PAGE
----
If you’re feeling extra ambitious, add in a standard for your headings, buttons, background colors/textures and link text. This doesn’t mean every element needs to be the same exact color and font every time, but rather, it needs to be consistent.
For example, the main CTA button in the header is ALWAYS blue with Source Sans Pro and the remainder of the buttons on that page are red with Open Sans. Yes, they’re different from each other, but they’re the same for that specific use-case.
Tone of Voice
Okay, picture this. You receive a text from a client and they say, “Thanks. I’ll be in touch soon.” What tone of voice do you read that in? On the flip side, you get a similar statement from a different client that reads, “Thank you so much! I’ll get back to you as soon as tomorrow.”
Different tone of voice and feeling, right? The first sounds a little more serious, straightforward and not as welcoming. The second is friendly, high energy and approachable. Neither one is right or wrong but they do evoke different feelings.
The same is true of your website copy. There is no right or wrong tone to have in your writing – the point is to be consistent and clear. If your brand tone is snarky, short and polarizing, go all in on that. Or, if your brand tone is bubbly, energizing and fun, stick to it.
Think about how you communicate as an every-day person. Then, ask yourself how you want people to feel when they communicate with your brand. Write down four or five words that describe the communication style and go with it.
Audit your website and make sure that voice is consistent on every page. You don’t necessarily have to use the same words – punctuation and layout can do a lot to convey tone. Periods, commas, spaces, semicolons… you get the picture.
Customized and personalized graphics are a great way to add personality to your site. Especially if you’re using a template (hey, no shame in that game!).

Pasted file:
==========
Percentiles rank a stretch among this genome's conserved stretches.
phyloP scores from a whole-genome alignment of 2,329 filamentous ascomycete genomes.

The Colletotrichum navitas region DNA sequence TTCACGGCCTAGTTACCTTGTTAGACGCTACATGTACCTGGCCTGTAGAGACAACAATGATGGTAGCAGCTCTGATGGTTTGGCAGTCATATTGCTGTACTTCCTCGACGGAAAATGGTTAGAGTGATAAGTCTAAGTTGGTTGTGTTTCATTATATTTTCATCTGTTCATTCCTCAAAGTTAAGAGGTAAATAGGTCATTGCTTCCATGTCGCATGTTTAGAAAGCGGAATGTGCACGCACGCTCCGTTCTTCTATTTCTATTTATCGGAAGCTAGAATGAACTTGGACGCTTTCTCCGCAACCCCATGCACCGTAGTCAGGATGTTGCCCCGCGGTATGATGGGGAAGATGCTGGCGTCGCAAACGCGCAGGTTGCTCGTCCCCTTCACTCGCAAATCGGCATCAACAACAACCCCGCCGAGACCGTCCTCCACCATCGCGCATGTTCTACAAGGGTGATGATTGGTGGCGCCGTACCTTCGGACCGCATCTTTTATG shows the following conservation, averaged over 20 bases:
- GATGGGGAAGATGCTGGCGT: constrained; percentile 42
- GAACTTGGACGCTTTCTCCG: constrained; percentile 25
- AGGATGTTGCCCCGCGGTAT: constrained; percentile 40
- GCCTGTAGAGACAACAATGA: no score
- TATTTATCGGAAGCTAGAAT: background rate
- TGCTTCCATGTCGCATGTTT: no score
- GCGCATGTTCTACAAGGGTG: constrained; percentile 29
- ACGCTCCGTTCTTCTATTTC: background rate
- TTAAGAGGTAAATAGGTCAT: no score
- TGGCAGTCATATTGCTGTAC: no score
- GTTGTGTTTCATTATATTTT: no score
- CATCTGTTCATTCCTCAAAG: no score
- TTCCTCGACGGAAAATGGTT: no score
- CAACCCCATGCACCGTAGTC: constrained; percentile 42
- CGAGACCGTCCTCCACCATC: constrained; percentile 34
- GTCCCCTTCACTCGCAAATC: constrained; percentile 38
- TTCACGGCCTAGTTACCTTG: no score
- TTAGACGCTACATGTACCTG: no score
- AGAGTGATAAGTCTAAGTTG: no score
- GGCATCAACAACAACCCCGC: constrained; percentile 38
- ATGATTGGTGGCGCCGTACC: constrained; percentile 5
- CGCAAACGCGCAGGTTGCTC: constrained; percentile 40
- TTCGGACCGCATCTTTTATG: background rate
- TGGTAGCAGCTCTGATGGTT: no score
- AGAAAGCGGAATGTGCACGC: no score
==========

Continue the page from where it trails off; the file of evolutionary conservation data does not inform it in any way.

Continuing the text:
Yes, this last way to brand your website is a little more time consuming but the payoff is worth the effort. Think patterns, graphic elements, custom banners and blog post graphics.They can go a long way to adding a custom look and feel to your site, especially if you’re working from a template.
Adding your brand into your site can be a little bit of a tedious process, but the result is a consistent, clear and cohesive site. If your website is the digital equivalent of your resume, why wouldn’t you want to put in the time and effort to make it look its best?
If the overwhelm is starting to creep in as you read through this list, just breathe and pick one item. Also, remember that your site is constantly going to experience change – similar to your brand, it’s an evolving process. As your brand evolves, so will your website. And as you learn what’s working and what’s not, you’ll be able to implement the right things into your site.
Friends, you got this and as always, happy branding 🙂
All my best,
Need help creating a color palette for your visual brand? Check out this post.
If you’re looking for a template to create your own brand style guide, and a tutorial walking you through the process, click here.
Ready to take your own brand photos? This post walks through the photography basics.